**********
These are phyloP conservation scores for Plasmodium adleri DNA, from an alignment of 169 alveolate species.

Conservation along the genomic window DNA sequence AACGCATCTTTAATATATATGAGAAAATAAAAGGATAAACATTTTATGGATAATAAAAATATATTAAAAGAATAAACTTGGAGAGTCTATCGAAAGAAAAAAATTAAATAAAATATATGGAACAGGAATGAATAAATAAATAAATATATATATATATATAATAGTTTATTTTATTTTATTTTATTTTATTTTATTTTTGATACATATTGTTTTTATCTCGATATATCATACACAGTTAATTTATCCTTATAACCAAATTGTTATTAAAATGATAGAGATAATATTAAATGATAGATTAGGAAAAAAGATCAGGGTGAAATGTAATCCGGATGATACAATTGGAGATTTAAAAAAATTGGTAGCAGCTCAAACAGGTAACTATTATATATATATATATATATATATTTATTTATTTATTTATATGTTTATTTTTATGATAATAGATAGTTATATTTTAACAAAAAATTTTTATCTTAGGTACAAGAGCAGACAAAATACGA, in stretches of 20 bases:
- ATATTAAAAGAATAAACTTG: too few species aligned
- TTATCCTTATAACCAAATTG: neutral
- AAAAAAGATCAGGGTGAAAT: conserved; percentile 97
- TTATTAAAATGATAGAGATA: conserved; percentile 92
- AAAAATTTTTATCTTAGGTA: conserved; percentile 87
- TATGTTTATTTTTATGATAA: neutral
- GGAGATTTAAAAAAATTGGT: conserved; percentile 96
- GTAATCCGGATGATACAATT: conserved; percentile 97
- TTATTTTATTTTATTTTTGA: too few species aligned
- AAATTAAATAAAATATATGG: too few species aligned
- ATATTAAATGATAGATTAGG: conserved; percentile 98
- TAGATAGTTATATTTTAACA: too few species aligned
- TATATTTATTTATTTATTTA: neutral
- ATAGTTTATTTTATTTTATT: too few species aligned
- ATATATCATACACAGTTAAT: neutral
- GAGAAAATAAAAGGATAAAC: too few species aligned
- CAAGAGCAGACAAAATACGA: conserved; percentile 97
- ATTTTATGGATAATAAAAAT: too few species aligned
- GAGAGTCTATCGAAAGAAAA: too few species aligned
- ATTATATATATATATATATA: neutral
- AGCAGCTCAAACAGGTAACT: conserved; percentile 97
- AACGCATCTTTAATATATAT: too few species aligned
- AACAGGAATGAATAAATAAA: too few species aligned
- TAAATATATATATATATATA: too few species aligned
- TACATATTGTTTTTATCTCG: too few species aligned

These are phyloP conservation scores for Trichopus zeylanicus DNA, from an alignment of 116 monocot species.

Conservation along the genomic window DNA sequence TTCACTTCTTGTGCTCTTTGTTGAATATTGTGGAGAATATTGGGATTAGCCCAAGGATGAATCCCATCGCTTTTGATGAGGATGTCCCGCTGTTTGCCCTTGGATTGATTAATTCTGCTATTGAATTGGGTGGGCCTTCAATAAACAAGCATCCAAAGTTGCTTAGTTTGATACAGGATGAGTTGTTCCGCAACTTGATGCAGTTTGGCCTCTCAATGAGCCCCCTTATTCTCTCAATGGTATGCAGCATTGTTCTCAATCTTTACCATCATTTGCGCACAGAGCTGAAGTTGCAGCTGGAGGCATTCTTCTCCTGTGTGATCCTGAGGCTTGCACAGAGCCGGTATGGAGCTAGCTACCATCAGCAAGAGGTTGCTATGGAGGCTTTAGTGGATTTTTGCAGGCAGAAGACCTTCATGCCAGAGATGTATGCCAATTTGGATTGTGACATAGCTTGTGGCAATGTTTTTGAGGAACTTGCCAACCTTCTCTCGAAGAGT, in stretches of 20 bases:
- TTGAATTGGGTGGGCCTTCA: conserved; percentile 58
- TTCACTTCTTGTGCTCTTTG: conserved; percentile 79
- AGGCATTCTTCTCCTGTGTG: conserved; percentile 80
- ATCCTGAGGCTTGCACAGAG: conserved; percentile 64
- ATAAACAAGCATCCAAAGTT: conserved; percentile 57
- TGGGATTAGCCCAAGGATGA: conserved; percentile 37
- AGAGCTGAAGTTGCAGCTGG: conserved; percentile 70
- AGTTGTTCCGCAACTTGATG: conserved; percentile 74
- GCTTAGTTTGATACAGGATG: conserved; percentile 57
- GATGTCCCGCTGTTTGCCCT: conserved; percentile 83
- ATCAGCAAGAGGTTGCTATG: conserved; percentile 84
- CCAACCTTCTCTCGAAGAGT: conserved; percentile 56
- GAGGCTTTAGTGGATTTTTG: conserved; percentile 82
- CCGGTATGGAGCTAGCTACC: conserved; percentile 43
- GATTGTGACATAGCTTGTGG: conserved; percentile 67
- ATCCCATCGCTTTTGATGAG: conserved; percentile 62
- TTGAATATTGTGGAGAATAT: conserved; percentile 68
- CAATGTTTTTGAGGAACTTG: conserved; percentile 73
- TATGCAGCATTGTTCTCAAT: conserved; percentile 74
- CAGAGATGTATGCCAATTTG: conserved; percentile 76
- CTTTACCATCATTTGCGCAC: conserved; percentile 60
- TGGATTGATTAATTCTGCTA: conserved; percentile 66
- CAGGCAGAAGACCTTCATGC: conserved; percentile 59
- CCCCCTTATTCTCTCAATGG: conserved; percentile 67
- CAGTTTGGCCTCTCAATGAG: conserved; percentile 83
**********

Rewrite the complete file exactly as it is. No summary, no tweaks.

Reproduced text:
These are phyloP conservation scores for Plasmodium adleri DNA, from an alignment of 169 alveolate species.

Conservation along the genomic window DNA sequence AACGCATCTTTAATATATATGAGAAAATAAAAGGATAAACATTTTATGGATAATAAAAATATATTAAAAGAATAAACTTGGAGAGTCTATCGAAAGAAAAAAATTAAATAAAATATATGGAACAGGAATGAATAAATAAATAAATATATATATATATATAATAGTTTATTTTATTTTATTTTATTTTATTTTATTTTTGATACATATTGTTTTTATCTCGATATATCATACACAGTTAATTTATCCTTATAACCAAATTGTTATTAAAATGATAGAGATAATATTAAATGATAGATTAGGAAAAAAGATCAGGGTGAAATGTAATCCGGATGATACAATTGGAGATTTAAAAAAATTGGTAGCAGCTCAAACAGGTAACTATTATATATATATATATATATATATTTATTTATTTATTTATATGTTTATTTTTATGATAATAGATAGTTATATTTTAACAAAAAATTTTTATCTTAGGTACAAGAGCAGACAAAATACGA, in stretches of 20 bases:
- ATATTAAAAGAATAAACTTG: too few species aligned
- TTATCCTTATAACCAAATTG: neutral
- AAAAAAGATCAGGGTGAAAT: conserved; percentile 97
- TTATTAAAATGATAGAGATA: conserved; percentile 92
- AAAAATTTTTATCTTAGGTA: conserved; percentile 87
- TATGTTTATTTTTATGATAA: neutral
- GGAGATTTAAAAAAATTGGT: conserved; percentile 96
- GTAATCCGGATGATACAATT: conserved; percentile 97
- TTATTTTATTTTATTTTTGA: too few species aligned
- AAATTAAATAAAATATATGG: too few species aligned
- ATATTAAATGATAGATTAGG: conserved; percentile 98
- TAGATAGTTATATTTTAACA: too few species aligned
- TATATTTATTTATTTATTTA: neutral
- ATAGTTTATTTTATTTTATT: too few species aligned
- ATATATCATACACAGTTAAT: neutral
- GAGAAAATAAAAGGATAAAC: too few species aligned
- CAAGAGCAGACAAAATACGA: conserved; percentile 97
- ATTTTATGGATAATAAAAAT: too few species aligned
- GAGAGTCTATCGAAAGAAAA: too few species aligned
- ATTATATATATATATATATA: neutral
- AGCAGCTCAAACAGGTAACT: conserved; percentile 97
- AACGCATCTTTAATATATAT: too few species aligned
- AACAGGAATGAATAAATAAA: too few species aligned
- TAAATATATATATATATATA: too few species aligned
- TACATATTGTTTTTATCTCG: too few species aligned

These are phyloP conservation scores for Trichopus zeylanicus DNA, from an alignment of 116 monocot species.

Conservation along the genomic window DNA sequence TTCACTTCTTGTGCTCTTTGTTGAATATTGTGGAGAATATTGGGATTAGCCCAAGGATGAATCCCATCGCTTTTGATGAGGATGTCCCGCTGTTTGCCCTTGGATTGATTAATTCTGCTATTGAATTGGGTGGGCCTTCAATAAACAAGCATCCAAAGTTGCTTAGTTTGATACAGGATGAGTTGTTCCGCAACTTGATGCAGTTTGGCCTCTCAATGAGCCCCCTTATTCTCTCAATGGTATGCAGCATTGTTCTCAATCTTTACCATCATTTGCGCACAGAGCTGAAGTTGCAGCTGGAGGCATTCTTCTCCTGTGTGATCCTGAGGCTTGCACAGAGCCGGTATGGAGCTAGCTACCATCAGCAAGAGGTTGCTATGGAGGCTTTAGTGGATTTTTGCAGGCAGAAGACCTTCATGCCAGAGATGTATGCCAATTTGGATTGTGACATAGCTTGTGGCAATGTTTTTGAGGAACTTGCCAACCTTCTCTCGAAGAGT, in stretches of 20 bases:
- TTGAATTGGGTGGGCCTTCA: conserved; percentile 58
- TTCACTTCTTGTGCTCTTTG: conserved; percentile 79
- AGGCATTCTTCTCCTGTGTG: conserved; percentile 80
- ATCCTGAGGCTTGCACAGAG: conserved; percentile 64
- ATAAACAAGCATCCAAAGTT: conserved; percentile 57
- TGGGATTAGCCCAAGGATGA: conserved; percentile 37
- AGAGCTGAAGTTGCAGCTGG: conserved; percentile 70
- AGTTGTTCCGCAACTTGATG: conserved; percentile 74
- GCTTAGTTTGATACAGGATG: conserved; percentile 57
- GATGTCCCGCTGTTTGCCCT: conserved; percentile 83
- ATCAGCAAGAGGTTGCTATG: conserved; percentile 84
- CCAACCTTCTCTCGAAGAGT: conserved; percentile 56
- GAGGCTTTAGTGGATTTTTG: conserved; percentile 82
- CCGGTATGGAGCTAGCTACC: conserved; percentile 43
- GATTGTGACATAGCTTGTGG: conserved; percentile 67
- ATCCCATCGCTTTTGATGAG: conserved; percentile 62
- TTGAATATTGTGGAGAATAT: conserved; percentile 68
- CAATGTTTTTGAGGAACTTG: conserved; percentile 73
- TATGCAGCATTGTTCTCAAT: conserved; percentile 74
- CAGAGATGTATGCCAATTTG: conserved; percentile 76
- CTTTACCATCATTTGCGCAC: conserved; percentile 60
- TGGATTGATTAATTCTGCTA: conserved; percentile 66
- CAGGCAGAAGACCTTCATGC: conserved; percentile 59
- CCCCCTTATTCTCTCAATGG: conserved; percentile 67
- CAGTTTGGCCTCTCAATGAG: conserved; percentile 83